They have been together long enough to win a conference championship and what was the richest contract in football, to win praise and win respect. As for conclusions, those have remained in development.
Jalen Hurts knows that, and Nick Sirianni does too. They know it and they say it and they vow every week to keep working to improve. They know that they have been together for two seasons and the tip of the third, and that the checkpoints barely have begun to mount. They also knew they would be facing one Monday night in Tampa before a 25-11 victory that would propel them to 3-0.
A bit of a football reality for more than 50 years, players and coaches know that everything becomes magnified on a Monday night. So the Eagles and Buccaneers would have that to deal with. But Sirianni and Hurts in particular knew there was more to the game than a standard NFL pop quiz. And if they didn’t want to admit that they knew why, they were reminded of it all of last week, in the locker room, in the press conferences, in formal questioning and muffled whispers.
Remember that last time in Tampa?
“You always look at the last time you played an opponent,” Sirianni would say. “Always. Because you want to see how they defended you and how they played their defenses there, how much has changed, all those different things. So that’s always in your routine … Study that game.”
Fairly or not, that game was remembered not just as one of the few missteps the Eagles have had in the Sirianni-Hurts era, but a haunting reminder that, in certain moments, the relative inexperience of the two can be exposed.
That day, the Eagles lost a playoff game, 31-15, but not before falling behind by 31. Hurts, who was the youngest Eagles quarterback to start a playoff game at age 23, surrendered a fumble and was intercepted twice. He and Sirianni were widely criticized for being outmaneuvered by the defensive drawings of then-coordinator Todd Bowles, who since has become the head coach. That Tom Brady, who wasn’t 23, was quarterbacking the Bucs may have been a factor. But the made-for-history version was that the game had a way of revealing that Sirianni and Hurts could be solved.
For that, it was going to take a reversal, or at least something close to one, in the years-later rematch to make that vision go away, for Sirianni and mostly for Hurts. And that’s what it was, with Hurts completing 23 of 37 passes for 277 yards and a touchdown.
“He’s completely different,” proclaimed the coach of his quarterback during the ramp-up. “And it’s a completely different team on both sides, right? There are new players, new schemes. I know that I have major respect for a Todd Bowles-coached defense. They’re always really well-coached. He provides a lot of issues, and he’s been doing it for a very long time, and he does a good job adapting to who he has and letting them play the way they need to play.”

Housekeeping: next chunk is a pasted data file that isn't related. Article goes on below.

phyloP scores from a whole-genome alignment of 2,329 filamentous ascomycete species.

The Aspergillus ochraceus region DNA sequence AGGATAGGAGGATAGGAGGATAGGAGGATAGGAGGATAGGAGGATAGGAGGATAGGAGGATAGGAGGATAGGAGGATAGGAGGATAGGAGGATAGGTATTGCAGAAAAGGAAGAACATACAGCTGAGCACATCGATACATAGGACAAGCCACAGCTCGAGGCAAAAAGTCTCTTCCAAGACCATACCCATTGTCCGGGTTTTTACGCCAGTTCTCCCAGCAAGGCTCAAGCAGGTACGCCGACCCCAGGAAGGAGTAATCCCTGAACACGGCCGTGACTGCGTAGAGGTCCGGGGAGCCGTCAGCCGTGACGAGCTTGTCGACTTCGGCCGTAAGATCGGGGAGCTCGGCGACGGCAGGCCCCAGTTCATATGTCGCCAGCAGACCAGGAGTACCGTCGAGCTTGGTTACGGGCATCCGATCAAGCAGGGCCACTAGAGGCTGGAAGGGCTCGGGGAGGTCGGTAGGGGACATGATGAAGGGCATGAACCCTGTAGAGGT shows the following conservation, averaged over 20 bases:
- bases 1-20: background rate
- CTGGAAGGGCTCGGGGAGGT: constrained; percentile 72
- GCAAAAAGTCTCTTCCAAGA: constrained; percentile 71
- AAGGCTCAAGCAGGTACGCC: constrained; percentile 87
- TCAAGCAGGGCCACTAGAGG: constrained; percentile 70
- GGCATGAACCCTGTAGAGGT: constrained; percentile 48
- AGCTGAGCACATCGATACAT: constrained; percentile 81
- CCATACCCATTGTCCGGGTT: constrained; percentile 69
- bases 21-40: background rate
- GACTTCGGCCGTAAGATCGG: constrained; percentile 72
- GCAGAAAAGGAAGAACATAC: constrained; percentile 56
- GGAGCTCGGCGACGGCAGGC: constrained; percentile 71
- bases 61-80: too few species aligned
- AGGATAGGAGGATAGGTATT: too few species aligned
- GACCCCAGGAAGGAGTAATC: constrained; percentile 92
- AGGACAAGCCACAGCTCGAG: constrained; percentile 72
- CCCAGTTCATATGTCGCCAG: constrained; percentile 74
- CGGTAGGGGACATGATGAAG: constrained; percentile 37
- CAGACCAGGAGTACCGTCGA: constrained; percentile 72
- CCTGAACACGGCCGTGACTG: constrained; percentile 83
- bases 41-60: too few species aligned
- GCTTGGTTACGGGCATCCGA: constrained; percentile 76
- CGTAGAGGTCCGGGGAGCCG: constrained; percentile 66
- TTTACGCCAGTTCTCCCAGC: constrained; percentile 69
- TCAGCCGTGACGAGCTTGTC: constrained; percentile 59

That was the general week-between-games theme, that Hurts was different now, that the Eagles and Bucs were different now, that Sirianni is different now, that Hurts is different now, that Tom Brady is retired now.
Early on Monday, that did not show, as the Eagles settled for a total of three points despite reaching Tampa Bay territory on their first two possessions. Despite relentless pressure from Bowles’ defense, Hurts nicely slipped a rush to tuck a 34-yard touchdown pass into the open arms of Olamide Zaccheaus with 3:32 left in the second quarter. Though he would be intercepted with 39 seconds left in the half, Hurts – as he had all night – benefited from his defense when Jalen Carter forced a Rachaad White fumble, James Bradberry recovered and Jake Elliott eventually deposited a 38-yard field goal at the close of the half.
By the second half, the Bucs had been pushed around the trenches enough and were ready to go. With that, Hurts spent the first 5:46 of the third quarter leading a 75-play drive and squeezing into the end zone on its 13th play. Later, after the Bucs closed to within two touchdowns with 9:22 to play, Hurts executed the offense well enough to run the next 15 plays and run out the clock.
“Everything is about us,” Hurts said afterward. “That will always be our message. We found a way to win. We found a way to execute. We have to do better in the red zone. We are a work in progress. We set standards for ourselves. But we were able to win.”
That last time the Eagles played in Tampa Bay, a sideline film snoop caught a Bowles assistant asserting that Hurts wasn’t seeing what the Bucs were running. And while the Eagles’ quarterback invariably pretends he doesn’t care what is said, he would not dispute last week that it was a source of his Monday motivation.
“He’s definitely a different player than two years ago,” offensive coordinator Brian Johnson had said. “For sure.”
Another checkpoint passed.
Contact Jack McCaffery at firstname.lastname@example.org
Source: Berkshire mont